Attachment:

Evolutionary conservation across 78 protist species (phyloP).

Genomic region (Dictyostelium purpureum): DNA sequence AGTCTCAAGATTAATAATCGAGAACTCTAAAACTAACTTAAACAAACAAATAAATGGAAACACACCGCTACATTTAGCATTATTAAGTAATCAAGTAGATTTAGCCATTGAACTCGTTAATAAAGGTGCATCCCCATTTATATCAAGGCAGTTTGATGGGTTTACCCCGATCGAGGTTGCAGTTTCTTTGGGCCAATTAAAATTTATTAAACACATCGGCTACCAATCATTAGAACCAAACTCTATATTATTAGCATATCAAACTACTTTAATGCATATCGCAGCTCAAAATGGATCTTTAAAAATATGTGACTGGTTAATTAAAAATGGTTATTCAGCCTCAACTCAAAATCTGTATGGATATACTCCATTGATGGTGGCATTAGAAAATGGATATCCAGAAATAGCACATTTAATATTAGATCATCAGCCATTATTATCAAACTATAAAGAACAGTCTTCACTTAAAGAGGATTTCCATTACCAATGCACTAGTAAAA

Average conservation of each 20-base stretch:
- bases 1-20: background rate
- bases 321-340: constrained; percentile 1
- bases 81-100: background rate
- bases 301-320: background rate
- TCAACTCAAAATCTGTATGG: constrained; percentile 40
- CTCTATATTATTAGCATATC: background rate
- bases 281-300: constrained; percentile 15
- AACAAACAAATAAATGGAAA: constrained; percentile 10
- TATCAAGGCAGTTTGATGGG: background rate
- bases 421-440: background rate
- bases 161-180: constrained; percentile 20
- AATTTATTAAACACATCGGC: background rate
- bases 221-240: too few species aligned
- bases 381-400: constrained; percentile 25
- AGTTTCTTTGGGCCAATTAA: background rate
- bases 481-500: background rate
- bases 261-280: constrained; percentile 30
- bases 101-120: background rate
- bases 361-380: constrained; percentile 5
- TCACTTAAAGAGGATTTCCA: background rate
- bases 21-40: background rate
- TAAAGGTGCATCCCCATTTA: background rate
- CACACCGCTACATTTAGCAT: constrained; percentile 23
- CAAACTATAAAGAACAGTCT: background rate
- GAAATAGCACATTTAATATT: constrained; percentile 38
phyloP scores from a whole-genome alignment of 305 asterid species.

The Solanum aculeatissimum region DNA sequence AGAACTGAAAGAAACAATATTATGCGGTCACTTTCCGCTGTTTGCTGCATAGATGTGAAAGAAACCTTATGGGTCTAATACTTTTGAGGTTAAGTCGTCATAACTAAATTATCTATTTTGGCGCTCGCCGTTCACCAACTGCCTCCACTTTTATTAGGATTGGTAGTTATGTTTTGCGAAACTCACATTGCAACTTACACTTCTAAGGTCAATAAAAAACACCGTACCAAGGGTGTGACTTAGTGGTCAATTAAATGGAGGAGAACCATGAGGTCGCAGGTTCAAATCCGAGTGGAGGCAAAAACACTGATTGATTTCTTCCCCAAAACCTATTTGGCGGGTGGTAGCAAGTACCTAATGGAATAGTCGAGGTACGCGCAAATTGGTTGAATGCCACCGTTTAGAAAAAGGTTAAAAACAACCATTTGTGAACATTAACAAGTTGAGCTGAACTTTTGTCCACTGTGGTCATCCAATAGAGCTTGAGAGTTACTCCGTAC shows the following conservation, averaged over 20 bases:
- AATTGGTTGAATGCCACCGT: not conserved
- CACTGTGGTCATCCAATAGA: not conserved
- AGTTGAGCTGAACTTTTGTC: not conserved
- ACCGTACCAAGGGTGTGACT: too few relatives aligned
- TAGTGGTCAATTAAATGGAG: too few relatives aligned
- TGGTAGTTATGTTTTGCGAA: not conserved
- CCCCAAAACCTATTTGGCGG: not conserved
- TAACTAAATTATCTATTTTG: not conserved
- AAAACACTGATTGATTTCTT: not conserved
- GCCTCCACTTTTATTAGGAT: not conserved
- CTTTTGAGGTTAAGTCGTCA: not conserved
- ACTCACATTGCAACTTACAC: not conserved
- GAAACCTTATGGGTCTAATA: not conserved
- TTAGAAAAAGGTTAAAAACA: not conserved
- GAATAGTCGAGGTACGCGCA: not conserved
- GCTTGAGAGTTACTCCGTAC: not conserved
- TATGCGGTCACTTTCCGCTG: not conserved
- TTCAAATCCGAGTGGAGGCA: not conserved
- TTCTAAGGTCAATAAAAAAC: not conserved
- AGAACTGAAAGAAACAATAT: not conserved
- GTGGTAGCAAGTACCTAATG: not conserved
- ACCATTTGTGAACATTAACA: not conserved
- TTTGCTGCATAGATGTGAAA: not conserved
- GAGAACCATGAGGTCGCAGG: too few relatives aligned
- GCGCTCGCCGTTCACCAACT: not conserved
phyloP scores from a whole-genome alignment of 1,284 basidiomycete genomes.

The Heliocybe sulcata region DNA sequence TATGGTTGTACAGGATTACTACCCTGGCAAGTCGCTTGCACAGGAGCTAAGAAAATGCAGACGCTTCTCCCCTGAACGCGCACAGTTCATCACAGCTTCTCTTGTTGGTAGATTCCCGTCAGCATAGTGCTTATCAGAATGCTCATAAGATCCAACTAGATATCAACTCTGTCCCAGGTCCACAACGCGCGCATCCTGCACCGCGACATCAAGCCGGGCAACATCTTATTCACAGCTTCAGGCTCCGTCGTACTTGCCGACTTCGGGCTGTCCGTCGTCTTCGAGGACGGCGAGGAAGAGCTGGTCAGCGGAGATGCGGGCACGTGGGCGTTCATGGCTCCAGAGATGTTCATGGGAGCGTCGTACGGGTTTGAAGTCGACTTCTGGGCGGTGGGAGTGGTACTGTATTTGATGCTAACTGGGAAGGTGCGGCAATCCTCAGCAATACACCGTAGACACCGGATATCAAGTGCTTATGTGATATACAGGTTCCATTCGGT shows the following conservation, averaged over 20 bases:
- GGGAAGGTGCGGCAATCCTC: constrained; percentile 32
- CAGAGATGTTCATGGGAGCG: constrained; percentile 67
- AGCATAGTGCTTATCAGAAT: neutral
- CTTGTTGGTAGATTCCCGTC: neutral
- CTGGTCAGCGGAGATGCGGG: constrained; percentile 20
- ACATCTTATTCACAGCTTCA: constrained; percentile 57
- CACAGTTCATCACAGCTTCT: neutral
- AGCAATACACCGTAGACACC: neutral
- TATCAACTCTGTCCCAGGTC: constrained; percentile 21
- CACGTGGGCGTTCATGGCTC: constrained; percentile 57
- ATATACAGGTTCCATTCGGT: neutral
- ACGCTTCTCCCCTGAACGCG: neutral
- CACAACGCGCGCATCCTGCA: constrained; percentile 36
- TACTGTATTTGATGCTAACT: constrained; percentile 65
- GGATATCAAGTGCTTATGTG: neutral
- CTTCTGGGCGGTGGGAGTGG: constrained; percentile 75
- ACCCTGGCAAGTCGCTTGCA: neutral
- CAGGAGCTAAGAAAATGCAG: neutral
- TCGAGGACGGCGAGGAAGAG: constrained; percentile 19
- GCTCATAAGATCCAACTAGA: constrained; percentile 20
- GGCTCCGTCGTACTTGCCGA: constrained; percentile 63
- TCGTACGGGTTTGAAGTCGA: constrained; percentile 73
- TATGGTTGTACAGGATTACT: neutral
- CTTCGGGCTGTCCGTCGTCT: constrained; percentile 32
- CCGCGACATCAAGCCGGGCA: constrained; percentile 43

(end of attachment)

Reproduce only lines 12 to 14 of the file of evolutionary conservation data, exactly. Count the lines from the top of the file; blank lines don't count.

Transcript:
- TATCAAGGCAGTTTGATGGG: background rate
- bases 421-440: background rate
- bases 161-180: constrained; percentile 20